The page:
Reducing dementia risk by targeting modifiable risk factors in mid-life: study protocol for the Innovative midlife intervention for dementia deterrence (In-MINDD) randomised controlled feasibility trial

O'Donnell, C. A. et al. (2015) Reducing dementia risk by targeting modifiable risk factors in mid-life: study protocol for the Innovative midlife intervention for dementia deterrence (In-MINDD) randomised controlled feasibility trial. Pilot and Feasibility Studies, 1, 40. (doi:10.1186/s40814-015-0035-x)

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Abstract

Background Dementia prevalence is increasing as populations live longer, with no cure and the costs of caring exceeding many other conditions. There is increasing evidence for modifiable risk factors which, if addressed in mid-life, can reduce the risk of developing dementia in later life. These include physical inactivity, low cognitive activity, mid-life obesity, high blood pressure, and high cholesterol. This study aims to assess the acceptability and feasibility and impact of giving those in mid-life, aged between 40 and 60 years, an individualised dementia risk modification score and profile and access to personalised on-line health information and goal setting in order to support the behaviour change required to reduce such dementia risk. A secondary aim is to understand participants’ and practitioners’ views of dementia prevention and explore the acceptability and integration of the Innovative Midlife Intervention for Dementia Deterrence (In-MINDD) intervention into daily life and routine practice. Methods/design In-MINDD is a multi-centre, primary care-based, single-blinded randomised controlled feasibility trial currently being conducted in four European countries (France, Ireland, the Netherlands and the UK). Participants are being recruited from participating general practices. Inclusion criteria will include age between 40 and 60 years; at least one modifiable risk factor for dementia risk (including diabetes, hypertension, obesity, renal dysfunction, current smoker, raised cholesterol, coronary heart disease, current or previous history of depression, self-reported sedentary lifestyle, and self-reported low cognitive activity) access to the Internet. Primary outcome measure will be a change in dementia risk modification score over the timescale of the trial (6 months). A qualitative process evaluation will interview a sample of participants and practitioners about their views on the acceptability and feasibility of the trial and the links between modifiable risk factors and dementia prevention. This work will be underpinned by Normalisation Process Theory. Discussion This study will explore the feasibility and acceptability of a risk profiler and on-line support environment to help individuals in mid-life assess their risk of developing dementia in later life and to take steps to alleviate that risk by tackling health-related behaviour change. Testing the intervention in a robust and theoretically informed manner will inform the development of a future, full-scale randomised controlled trial.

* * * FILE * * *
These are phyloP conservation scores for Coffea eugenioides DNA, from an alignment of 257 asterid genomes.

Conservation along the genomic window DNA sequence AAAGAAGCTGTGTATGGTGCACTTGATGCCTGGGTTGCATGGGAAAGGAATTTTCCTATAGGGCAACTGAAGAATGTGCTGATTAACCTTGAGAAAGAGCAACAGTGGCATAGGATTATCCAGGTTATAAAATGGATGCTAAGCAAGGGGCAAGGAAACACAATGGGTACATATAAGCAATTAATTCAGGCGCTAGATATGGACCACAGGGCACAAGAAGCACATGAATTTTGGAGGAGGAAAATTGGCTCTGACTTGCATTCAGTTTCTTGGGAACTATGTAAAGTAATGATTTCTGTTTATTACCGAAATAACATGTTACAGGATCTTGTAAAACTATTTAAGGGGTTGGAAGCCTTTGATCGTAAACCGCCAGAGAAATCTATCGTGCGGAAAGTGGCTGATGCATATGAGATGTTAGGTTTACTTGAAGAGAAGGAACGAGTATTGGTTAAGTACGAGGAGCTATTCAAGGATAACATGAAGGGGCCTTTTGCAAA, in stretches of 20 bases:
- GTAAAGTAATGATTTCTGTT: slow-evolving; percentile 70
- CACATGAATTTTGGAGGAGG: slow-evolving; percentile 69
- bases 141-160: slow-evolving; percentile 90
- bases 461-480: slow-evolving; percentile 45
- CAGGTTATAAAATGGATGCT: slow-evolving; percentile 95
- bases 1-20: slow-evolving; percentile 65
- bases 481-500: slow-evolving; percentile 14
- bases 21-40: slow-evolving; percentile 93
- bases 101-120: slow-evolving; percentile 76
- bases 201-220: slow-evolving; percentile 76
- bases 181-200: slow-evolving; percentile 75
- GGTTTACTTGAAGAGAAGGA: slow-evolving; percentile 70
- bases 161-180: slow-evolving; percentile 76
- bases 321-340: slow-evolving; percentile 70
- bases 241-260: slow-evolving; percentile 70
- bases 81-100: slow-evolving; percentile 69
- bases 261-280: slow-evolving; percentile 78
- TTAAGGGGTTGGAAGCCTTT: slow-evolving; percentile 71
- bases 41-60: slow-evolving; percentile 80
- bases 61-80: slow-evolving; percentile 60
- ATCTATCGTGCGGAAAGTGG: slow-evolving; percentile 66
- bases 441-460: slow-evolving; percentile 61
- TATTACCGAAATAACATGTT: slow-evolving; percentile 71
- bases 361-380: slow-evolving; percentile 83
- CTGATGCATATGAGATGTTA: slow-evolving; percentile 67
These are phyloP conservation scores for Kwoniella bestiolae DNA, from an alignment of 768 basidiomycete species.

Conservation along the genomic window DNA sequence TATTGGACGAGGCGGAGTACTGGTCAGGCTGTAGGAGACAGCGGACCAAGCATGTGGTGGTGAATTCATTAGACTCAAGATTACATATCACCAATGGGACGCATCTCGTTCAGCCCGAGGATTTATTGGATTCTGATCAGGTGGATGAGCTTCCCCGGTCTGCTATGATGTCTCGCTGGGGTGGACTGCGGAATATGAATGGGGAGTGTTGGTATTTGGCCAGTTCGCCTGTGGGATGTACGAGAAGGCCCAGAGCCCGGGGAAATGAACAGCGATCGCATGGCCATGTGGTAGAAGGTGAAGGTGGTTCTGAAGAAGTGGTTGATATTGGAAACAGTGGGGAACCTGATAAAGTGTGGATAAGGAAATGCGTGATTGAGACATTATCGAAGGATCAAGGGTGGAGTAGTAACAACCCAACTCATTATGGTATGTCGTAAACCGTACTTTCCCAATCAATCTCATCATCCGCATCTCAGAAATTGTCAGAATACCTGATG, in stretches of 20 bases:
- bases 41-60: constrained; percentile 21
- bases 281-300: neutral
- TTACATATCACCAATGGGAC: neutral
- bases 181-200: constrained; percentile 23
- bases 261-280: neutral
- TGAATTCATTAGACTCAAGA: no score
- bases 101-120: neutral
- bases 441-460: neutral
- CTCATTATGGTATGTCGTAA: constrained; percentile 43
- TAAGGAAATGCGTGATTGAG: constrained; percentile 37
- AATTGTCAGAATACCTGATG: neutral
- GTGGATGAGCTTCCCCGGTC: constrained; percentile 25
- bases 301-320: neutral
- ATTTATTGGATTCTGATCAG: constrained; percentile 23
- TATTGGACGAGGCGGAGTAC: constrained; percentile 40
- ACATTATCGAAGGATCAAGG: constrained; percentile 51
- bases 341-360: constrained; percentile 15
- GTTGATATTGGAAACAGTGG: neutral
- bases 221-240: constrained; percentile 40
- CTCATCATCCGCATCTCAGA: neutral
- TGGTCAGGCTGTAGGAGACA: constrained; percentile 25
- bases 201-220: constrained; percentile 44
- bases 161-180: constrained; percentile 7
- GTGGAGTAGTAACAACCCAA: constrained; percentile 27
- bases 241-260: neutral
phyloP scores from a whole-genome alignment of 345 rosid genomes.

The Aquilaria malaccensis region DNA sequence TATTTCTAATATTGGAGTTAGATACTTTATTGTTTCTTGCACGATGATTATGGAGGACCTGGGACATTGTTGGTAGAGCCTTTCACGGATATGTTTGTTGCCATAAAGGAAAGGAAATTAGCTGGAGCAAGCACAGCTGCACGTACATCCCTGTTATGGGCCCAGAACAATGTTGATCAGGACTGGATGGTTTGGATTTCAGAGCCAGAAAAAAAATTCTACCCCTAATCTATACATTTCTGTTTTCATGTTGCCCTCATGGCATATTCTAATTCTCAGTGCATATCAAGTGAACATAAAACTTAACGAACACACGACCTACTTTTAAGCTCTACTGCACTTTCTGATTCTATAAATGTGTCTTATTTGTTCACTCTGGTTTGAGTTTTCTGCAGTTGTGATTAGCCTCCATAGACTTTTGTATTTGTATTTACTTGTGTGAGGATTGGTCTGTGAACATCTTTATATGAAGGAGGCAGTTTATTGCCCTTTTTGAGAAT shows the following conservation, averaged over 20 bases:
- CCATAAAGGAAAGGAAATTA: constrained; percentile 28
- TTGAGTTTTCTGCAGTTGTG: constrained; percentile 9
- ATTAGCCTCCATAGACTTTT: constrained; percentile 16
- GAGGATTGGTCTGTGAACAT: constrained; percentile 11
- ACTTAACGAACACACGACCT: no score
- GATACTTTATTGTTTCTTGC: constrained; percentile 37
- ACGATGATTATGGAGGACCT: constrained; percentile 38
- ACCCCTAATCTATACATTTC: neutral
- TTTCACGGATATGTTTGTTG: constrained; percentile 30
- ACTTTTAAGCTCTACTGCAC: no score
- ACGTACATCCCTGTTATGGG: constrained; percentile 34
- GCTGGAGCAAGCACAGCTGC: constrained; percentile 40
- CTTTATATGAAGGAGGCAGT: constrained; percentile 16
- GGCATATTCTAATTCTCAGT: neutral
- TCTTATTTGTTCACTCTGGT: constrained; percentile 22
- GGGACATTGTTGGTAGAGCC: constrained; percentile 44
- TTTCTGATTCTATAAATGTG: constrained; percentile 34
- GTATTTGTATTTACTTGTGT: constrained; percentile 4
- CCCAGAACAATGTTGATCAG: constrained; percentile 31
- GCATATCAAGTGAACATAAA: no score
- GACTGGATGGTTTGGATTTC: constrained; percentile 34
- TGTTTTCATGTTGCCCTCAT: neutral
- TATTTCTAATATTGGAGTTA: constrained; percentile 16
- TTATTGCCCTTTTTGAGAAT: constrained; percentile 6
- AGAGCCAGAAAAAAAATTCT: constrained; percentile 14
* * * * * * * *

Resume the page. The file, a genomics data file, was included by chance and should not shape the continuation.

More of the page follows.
Item Type:Articles
Status:Published
Refereed:Yes
Glasgow Author(s) Enlighten ID:McConnachie, Dr Alex and O'Donnell, Professor Catherine and Browne, Dr Susan
Authors: O'Donnell, C. A., Browne, S., Pierce, M., McConnachie, A., Deckers, K., van Boxtel, M. P. J., Manera, V., Köhler, S., Redmond, M., Verhey, F. R. J., van den Akker, M., Power, K., and Irving, K.
College/School:College of Medical Veterinary and Life Sciences > Institute of Health and Wellbeing > General Practice and Primary Care
College of Medical Veterinary and Life Sciences > Institute of Health and Wellbeing > MRC/CSO Unit
College of Medical Veterinary and Life Sciences > Institute of Health and Wellbeing > Robertson Centre
Journal Name:Pilot and Feasibility Studies
Publisher:BioMed Central
ISSN:2055-5784
ISSN (Online):2055-5784
Copyright Holders:Copyright © 2015 O’Donnell et al.
First Published:First published in Pilot and Feasibility Studies 1:40
Publisher Policy:Reproduced under a Creative Commons License

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